How filming his new travel series Nigeria helped Sir Michael Palin cope with the death of his of wife

In Channel 5’s Michael Palin in Nigeria, Sir Michael embarks on a 1,300-mile journey across the country which helped him cope with the loss of his wife. Kerri-Ann Roper writes
Photo from Michael Palin in Nigeria Picture: ITN / Channel 5 Television. NPhoto from Michael Palin in Nigeria Picture: ITN / Channel 5 Television. N
Photo from Michael Palin in Nigeria Picture: ITN / Channel 5 Television. N

Sir Michael Palin may be an octogenarian, having turned 80 last year, but if his adventures in Nigeria are anything to go by, it is clear he has no plans of slowing down any time soon. He is back on screens in Channel 5’s Michael Palin In Nigeria, which sees him visit a country he has never been to before.

Given that the comedian, writer and presenter has been making TV travelogues for the best part of 40 years, it is a rarity to find a corner of the globe he has not explored, resulting in a trip crammed with firsts for Sir Michael.

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The three-part documentary sees the Monty Python star embark on a 1,300-mile journey across Nigeria, known as The Giant of Africa, with estimates that within 50 years it will be the third most populated country in the world after India and China.

Photo from Michael Palin in Nigeria. Picture: ITN / Channel 5 Television.Photo from Michael Palin in Nigeria. Picture: ITN / Channel 5 Television.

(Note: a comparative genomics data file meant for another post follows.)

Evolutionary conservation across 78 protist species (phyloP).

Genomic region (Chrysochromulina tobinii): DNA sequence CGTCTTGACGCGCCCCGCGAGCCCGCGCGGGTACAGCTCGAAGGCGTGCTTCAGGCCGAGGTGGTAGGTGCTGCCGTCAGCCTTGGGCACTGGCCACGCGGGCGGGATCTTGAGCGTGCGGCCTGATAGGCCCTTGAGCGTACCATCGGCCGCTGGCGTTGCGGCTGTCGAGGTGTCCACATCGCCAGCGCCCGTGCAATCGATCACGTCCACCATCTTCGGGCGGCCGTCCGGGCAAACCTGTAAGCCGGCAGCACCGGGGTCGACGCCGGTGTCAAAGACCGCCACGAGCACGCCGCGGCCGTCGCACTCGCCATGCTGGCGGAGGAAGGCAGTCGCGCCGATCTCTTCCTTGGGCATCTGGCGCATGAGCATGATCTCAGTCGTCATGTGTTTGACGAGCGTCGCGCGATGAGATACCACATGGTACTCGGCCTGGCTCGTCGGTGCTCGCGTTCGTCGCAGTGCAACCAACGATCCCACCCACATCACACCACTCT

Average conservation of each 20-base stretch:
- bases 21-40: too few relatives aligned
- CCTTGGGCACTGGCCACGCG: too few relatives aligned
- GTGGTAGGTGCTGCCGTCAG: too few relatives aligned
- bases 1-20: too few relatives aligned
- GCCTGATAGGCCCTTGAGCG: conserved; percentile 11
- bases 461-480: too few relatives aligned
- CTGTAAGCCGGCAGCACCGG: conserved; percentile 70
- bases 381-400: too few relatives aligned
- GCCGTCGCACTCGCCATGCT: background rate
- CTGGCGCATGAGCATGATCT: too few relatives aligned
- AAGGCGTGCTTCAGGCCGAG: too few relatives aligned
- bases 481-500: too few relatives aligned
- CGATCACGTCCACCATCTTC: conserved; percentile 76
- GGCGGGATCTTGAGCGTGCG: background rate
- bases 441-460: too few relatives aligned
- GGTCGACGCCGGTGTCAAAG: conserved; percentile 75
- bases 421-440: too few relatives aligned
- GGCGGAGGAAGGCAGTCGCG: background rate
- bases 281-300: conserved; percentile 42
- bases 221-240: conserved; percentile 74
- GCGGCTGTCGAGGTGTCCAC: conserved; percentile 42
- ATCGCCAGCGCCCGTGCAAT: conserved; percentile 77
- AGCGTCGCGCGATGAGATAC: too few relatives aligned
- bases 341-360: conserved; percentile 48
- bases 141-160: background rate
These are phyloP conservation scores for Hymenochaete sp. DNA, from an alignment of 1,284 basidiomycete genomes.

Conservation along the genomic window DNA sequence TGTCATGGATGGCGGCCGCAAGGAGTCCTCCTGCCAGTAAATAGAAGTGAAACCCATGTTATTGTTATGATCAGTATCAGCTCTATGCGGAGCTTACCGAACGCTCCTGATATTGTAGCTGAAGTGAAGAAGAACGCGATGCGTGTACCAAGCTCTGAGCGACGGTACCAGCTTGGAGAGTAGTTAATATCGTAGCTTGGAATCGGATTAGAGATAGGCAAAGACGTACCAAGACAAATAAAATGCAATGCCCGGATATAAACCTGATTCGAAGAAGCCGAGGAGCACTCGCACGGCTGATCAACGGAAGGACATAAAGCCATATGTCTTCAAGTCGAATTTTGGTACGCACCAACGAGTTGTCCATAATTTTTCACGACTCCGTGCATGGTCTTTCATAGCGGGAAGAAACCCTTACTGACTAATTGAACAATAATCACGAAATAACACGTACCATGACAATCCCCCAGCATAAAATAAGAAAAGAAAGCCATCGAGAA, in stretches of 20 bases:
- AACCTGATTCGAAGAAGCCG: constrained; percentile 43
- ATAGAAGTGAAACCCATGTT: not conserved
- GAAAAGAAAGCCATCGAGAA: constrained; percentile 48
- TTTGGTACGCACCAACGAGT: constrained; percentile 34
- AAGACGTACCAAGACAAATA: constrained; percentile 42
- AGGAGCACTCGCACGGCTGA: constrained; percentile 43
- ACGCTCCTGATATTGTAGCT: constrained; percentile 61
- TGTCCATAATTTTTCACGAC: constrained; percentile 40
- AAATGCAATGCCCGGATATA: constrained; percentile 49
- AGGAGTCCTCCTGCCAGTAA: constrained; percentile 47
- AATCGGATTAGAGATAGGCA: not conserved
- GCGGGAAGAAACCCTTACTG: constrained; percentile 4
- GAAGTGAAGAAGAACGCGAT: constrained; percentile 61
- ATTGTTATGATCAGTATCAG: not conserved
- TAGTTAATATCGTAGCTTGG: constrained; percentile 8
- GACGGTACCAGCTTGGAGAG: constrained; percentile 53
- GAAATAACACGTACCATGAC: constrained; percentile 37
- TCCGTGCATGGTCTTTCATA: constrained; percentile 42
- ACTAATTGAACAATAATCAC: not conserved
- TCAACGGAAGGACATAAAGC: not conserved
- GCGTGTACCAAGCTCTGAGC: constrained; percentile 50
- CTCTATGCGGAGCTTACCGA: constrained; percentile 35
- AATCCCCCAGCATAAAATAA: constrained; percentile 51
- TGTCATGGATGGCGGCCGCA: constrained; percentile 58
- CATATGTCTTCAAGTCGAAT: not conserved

Photo from Michael Palin in Nigeria. Picture: ITN / Channel 5 Television.

“I’m interested in countries that have great potential but for some reason and in some particular ways, don’t seem to be fulfilling it at the moment,” he explains.

“That happens in lots of countries including our own, but it’s of particular interest when you’re a traveller and you’re curious, and it gives a documentary an edge instead of looking around and just saying that everything is absolutely fine”.

He was also “interested in finding out what is really going on beneath the surface” and dives straight in during the first episode (available on My 5) , where viewers will get to see him visit Makoko, often characterised as the biggest slum in Africa, as well as the coastal town of Badagry, which was once a slave port.

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He also gets a glimpse at Lagos’ bustling nightlife, and meets Yeni Kuti, the daughter of late musician Fela Kuti – who is regarded as the father of Afrobeat.

The series follows the 2022 series Michael Palin: Into Iraq and the Bafta-nominated Michael Palin In North Korea.

In addition, he has also become known for his globetrotting BBC travel programmes, which have seen him visit locations including the Himalayas and North and South Poles.

This trip though, was welcomed by the TV veteran for many reasons, not least because it comes following the loss of his wife of 57 years, Helen Gibbins, last year.

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Sir Michael met Helen while holidaying in the seaside town of Southwold, Suffolk, and later fictionalised the encounter in a 1987 TV drama for the BBC titled East Of Ipswich.

“I was actually very glad to go in the end, because since Helen died my life is very, very different,” Sheffield-born Sir Michael says.

“It is a bit like living in a vacuum if you’re not careful. We had 57 years of married life together and there are all those things you share, just the two of you, the little moments. I feel I’ve got to keep on working and Helen would want me to do that”.

He also wanted to “test” himself physically, he explains, “to see if I could still do this at 80 years old – and I found that I could”.